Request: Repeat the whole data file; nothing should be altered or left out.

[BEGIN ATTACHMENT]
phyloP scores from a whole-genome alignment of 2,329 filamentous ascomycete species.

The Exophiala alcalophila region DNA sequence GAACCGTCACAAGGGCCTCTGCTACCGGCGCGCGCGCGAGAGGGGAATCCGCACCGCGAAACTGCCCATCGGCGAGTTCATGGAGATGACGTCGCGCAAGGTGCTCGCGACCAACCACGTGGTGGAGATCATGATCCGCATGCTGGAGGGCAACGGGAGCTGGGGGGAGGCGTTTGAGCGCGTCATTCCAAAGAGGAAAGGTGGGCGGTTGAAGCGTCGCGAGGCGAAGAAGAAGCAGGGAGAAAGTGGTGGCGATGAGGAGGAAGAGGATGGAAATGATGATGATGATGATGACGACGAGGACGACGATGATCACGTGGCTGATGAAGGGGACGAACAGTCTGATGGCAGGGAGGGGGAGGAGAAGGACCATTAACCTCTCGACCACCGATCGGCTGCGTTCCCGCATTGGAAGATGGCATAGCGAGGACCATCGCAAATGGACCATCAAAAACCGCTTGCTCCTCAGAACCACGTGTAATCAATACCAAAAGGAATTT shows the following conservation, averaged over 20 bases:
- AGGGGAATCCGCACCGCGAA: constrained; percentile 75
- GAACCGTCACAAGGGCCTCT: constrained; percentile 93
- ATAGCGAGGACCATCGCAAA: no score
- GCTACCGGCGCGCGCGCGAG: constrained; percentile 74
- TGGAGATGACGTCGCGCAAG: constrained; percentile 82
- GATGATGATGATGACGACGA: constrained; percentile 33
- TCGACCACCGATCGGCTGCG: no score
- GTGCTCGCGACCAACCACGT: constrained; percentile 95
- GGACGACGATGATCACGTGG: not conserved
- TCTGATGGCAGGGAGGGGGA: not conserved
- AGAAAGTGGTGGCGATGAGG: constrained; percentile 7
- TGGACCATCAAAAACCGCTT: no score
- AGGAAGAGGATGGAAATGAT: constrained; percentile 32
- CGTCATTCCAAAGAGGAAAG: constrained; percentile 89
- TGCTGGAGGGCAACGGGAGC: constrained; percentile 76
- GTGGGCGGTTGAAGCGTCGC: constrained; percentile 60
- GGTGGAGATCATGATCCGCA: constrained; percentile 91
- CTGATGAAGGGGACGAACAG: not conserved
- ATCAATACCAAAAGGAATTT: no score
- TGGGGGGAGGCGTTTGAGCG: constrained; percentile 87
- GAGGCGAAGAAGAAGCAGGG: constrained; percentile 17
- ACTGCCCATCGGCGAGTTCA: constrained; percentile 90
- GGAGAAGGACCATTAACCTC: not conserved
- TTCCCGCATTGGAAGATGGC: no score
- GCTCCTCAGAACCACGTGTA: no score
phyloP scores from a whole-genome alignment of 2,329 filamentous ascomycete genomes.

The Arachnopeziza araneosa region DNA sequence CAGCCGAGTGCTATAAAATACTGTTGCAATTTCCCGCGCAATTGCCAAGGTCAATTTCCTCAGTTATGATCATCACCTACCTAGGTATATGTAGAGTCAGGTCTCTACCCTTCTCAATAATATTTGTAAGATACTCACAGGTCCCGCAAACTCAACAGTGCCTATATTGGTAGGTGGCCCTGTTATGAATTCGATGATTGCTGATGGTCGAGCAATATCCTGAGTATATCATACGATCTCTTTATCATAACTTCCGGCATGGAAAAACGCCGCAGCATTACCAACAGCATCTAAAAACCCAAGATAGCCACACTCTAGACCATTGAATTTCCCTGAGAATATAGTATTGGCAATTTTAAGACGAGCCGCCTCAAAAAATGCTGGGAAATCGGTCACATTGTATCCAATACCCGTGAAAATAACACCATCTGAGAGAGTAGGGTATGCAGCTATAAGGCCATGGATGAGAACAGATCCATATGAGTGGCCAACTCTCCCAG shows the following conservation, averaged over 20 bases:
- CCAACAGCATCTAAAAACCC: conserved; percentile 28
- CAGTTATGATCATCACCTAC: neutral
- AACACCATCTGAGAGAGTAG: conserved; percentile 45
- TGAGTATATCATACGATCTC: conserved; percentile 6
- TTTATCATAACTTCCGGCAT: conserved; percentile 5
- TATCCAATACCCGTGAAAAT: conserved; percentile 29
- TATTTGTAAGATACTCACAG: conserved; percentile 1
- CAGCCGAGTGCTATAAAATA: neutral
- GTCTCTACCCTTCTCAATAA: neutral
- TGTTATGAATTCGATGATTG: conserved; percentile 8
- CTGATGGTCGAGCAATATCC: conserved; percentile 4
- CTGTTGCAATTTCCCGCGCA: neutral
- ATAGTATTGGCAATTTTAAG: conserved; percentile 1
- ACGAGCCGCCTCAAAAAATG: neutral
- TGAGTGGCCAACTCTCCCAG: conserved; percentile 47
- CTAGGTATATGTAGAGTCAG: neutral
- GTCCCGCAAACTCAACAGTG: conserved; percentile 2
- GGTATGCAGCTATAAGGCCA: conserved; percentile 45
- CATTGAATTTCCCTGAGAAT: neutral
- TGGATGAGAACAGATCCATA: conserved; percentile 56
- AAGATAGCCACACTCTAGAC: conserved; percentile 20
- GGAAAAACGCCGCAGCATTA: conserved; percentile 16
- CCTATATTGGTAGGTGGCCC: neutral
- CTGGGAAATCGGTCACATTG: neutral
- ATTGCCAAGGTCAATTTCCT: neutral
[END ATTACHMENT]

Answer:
phyloP scores from a whole-genome alignment of 2,329 filamentous ascomycete species.

The Exophiala alcalophila region DNA sequence GAACCGTCACAAGGGCCTCTGCTACCGGCGCGCGCGCGAGAGGGGAATCCGCACCGCGAAACTGCCCATCGGCGAGTTCATGGAGATGACGTCGCGCAAGGTGCTCGCGACCAACCACGTGGTGGAGATCATGATCCGCATGCTGGAGGGCAACGGGAGCTGGGGGGAGGCGTTTGAGCGCGTCATTCCAAAGAGGAAAGGTGGGCGGTTGAAGCGTCGCGAGGCGAAGAAGAAGCAGGGAGAAAGTGGTGGCGATGAGGAGGAAGAGGATGGAAATGATGATGATGATGATGACGACGAGGACGACGATGATCACGTGGCTGATGAAGGGGACGAACAGTCTGATGGCAGGGAGGGGGAGGAGAAGGACCATTAACCTCTCGACCACCGATCGGCTGCGTTCCCGCATTGGAAGATGGCATAGCGAGGACCATCGCAAATGGACCATCAAAAACCGCTTGCTCCTCAGAACCACGTGTAATCAATACCAAAAGGAATTT shows the following conservation, averaged over 20 bases:
- AGGGGAATCCGCACCGCGAA: constrained; percentile 75
- GAACCGTCACAAGGGCCTCT: constrained; percentile 93
- ATAGCGAGGACCATCGCAAA: no score
- GCTACCGGCGCGCGCGCGAG: constrained; percentile 74
- TGGAGATGACGTCGCGCAAG: constrained; percentile 82
- GATGATGATGATGACGACGA: constrained; percentile 33
- TCGACCACCGATCGGCTGCG: no score
- GTGCTCGCGACCAACCACGT: constrained; percentile 95
- GGACGACGATGATCACGTGG: not conserved
- TCTGATGGCAGGGAGGGGGA: not conserved
- AGAAAGTGGTGGCGATGAGG: constrained; percentile 7
- TGGACCATCAAAAACCGCTT: no score
- AGGAAGAGGATGGAAATGAT: constrained; percentile 32
- CGTCATTCCAAAGAGGAAAG: constrained; percentile 89
- TGCTGGAGGGCAACGGGAGC: constrained; percentile 76
- GTGGGCGGTTGAAGCGTCGC: constrained; percentile 60
- GGTGGAGATCATGATCCGCA: constrained; percentile 91
- CTGATGAAGGGGACGAACAG: not conserved
- ATCAATACCAAAAGGAATTT: no score
- TGGGGGGAGGCGTTTGAGCG: constrained; percentile 87
- GAGGCGAAGAAGAAGCAGGG: constrained; percentile 17
- ACTGCCCATCGGCGAGTTCA: constrained; percentile 90
- GGAGAAGGACCATTAACCTC: not conserved
- TTCCCGCATTGGAAGATGGC: no score
- GCTCCTCAGAACCACGTGTA: no score
phyloP scores from a whole-genome alignment of 2,329 filamentous ascomycete genomes.

The Arachnopeziza araneosa region DNA sequence CAGCCGAGTGCTATAAAATACTGTTGCAATTTCCCGCGCAATTGCCAAGGTCAATTTCCTCAGTTATGATCATCACCTACCTAGGTATATGTAGAGTCAGGTCTCTACCCTTCTCAATAATATTTGTAAGATACTCACAGGTCCCGCAAACTCAACAGTGCCTATATTGGTAGGTGGCCCTGTTATGAATTCGATGATTGCTGATGGTCGAGCAATATCCTGAGTATATCATACGATCTCTTTATCATAACTTCCGGCATGGAAAAACGCCGCAGCATTACCAACAGCATCTAAAAACCCAAGATAGCCACACTCTAGACCATTGAATTTCCCTGAGAATATAGTATTGGCAATTTTAAGACGAGCCGCCTCAAAAAATGCTGGGAAATCGGTCACATTGTATCCAATACCCGTGAAAATAACACCATCTGAGAGAGTAGGGTATGCAGCTATAAGGCCATGGATGAGAACAGATCCATATGAGTGGCCAACTCTCCCAG shows the following conservation, averaged over 20 bases:
- CCAACAGCATCTAAAAACCC: conserved; percentile 28
- CAGTTATGATCATCACCTAC: neutral
- AACACCATCTGAGAGAGTAG: conserved; percentile 45
- TGAGTATATCATACGATCTC: conserved; percentile 6
- TTTATCATAACTTCCGGCAT: conserved; percentile 5
- TATCCAATACCCGTGAAAAT: conserved; percentile 29
- TATTTGTAAGATACTCACAG: conserved; percentile 1
- CAGCCGAGTGCTATAAAATA: neutral
- GTCTCTACCCTTCTCAATAA: neutral
- TGTTATGAATTCGATGATTG: conserved; percentile 8
- CTGATGGTCGAGCAATATCC: conserved; percentile 4
- CTGTTGCAATTTCCCGCGCA: neutral
- ATAGTATTGGCAATTTTAAG: conserved; percentile 1
- ACGAGCCGCCTCAAAAAATG: neutral
- TGAGTGGCCAACTCTCCCAG: conserved; percentile 47
- CTAGGTATATGTAGAGTCAG: neutral
- GTCCCGCAAACTCAACAGTG: conserved; percentile 2
- GGTATGCAGCTATAAGGCCA: conserved; percentile 45
- CATTGAATTTCCCTGAGAAT: neutral
- TGGATGAGAACAGATCCATA: conserved; percentile 56
- AAGATAGCCACACTCTAGAC: conserved; percentile 20
- GGAAAAACGCCGCAGCATTA: conserved; percentile 16
- CCTATATTGGTAGGTGGCCC: neutral
- CTGGGAAATCGGTCACATTG: neutral
- ATTGCCAAGGTCAATTTCCT: neutral